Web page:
The high waters around the state this spring and summer have resulted in more alligator sightings. The Louisiana Department of Wildlife and Fisheries (LDWF) Alligator Program warns the public not to feed them as doing so can create a potentially dangerous situation for you and others who utilize the water.

When alligators are fed by humans, they start associating people with an easy food source, bringing them in much closer proximity to people than they normally would. This can lead to increased opportunity for dangerous conflict between people and alligators. Simply put, they may see humans as source of food once they become accustomed to being fed, according LDWF experts.

“When alligators are fed by humans they overcome their fear and natural shyness and become attracted to humans,’’ said LDWF Alligator Program Manager Jeb Linscombe. “That is why it is so vital not to feed or entice them. We also strongly recommend to use caution when swimming at any time in areas frequented by alligators.”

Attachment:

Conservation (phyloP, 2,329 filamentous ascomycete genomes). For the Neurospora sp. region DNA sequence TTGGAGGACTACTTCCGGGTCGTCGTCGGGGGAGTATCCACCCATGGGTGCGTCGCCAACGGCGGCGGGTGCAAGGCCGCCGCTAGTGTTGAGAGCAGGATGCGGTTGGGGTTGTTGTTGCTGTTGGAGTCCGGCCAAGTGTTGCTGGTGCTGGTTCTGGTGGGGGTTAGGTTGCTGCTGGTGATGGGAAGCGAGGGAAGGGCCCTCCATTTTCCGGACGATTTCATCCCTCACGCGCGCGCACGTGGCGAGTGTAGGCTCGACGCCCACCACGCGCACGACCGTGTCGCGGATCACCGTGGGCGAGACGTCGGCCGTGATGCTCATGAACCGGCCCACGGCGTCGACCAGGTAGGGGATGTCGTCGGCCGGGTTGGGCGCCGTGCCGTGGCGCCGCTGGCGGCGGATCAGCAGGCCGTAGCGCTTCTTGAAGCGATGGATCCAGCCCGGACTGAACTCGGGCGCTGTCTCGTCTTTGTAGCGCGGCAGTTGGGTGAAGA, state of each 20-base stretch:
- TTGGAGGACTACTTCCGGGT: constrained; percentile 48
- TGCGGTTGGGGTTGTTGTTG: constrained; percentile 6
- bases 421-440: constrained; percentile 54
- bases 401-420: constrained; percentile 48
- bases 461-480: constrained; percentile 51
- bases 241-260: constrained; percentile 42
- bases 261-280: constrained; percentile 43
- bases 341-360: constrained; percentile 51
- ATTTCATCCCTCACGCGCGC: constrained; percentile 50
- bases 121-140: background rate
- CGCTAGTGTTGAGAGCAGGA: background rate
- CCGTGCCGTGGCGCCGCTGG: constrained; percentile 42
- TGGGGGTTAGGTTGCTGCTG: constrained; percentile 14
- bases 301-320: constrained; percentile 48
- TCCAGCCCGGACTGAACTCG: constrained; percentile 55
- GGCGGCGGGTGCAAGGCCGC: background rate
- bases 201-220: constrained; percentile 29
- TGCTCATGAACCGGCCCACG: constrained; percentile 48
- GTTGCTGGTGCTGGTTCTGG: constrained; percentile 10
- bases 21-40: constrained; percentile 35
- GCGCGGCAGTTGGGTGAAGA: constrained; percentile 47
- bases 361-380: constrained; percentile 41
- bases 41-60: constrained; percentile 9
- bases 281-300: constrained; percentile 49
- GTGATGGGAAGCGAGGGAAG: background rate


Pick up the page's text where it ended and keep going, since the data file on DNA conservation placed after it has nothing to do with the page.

Always maintain a safe distance between yourself and alligators. And never offer them food, and remember that although you may not be intending to feed alligators, when you discard fish scraps into the water or attempt to feed other aquatic wildlife, you may be inadvertently feeding alligators as well.

LDWF recommends these “do’s” and “don’t’s” when coming in contact with alligators:
· Do use common sense and precautions.
· Do inform others that feeding alligators creates safety problems for those who want to use the water for recreational purposes.

Don’t allow small children to play by themselves around water bodies that may contain alligators.

Don’t throw fish scraps into the water or leave them on shore. Although you are not intentionally feeding alligators the

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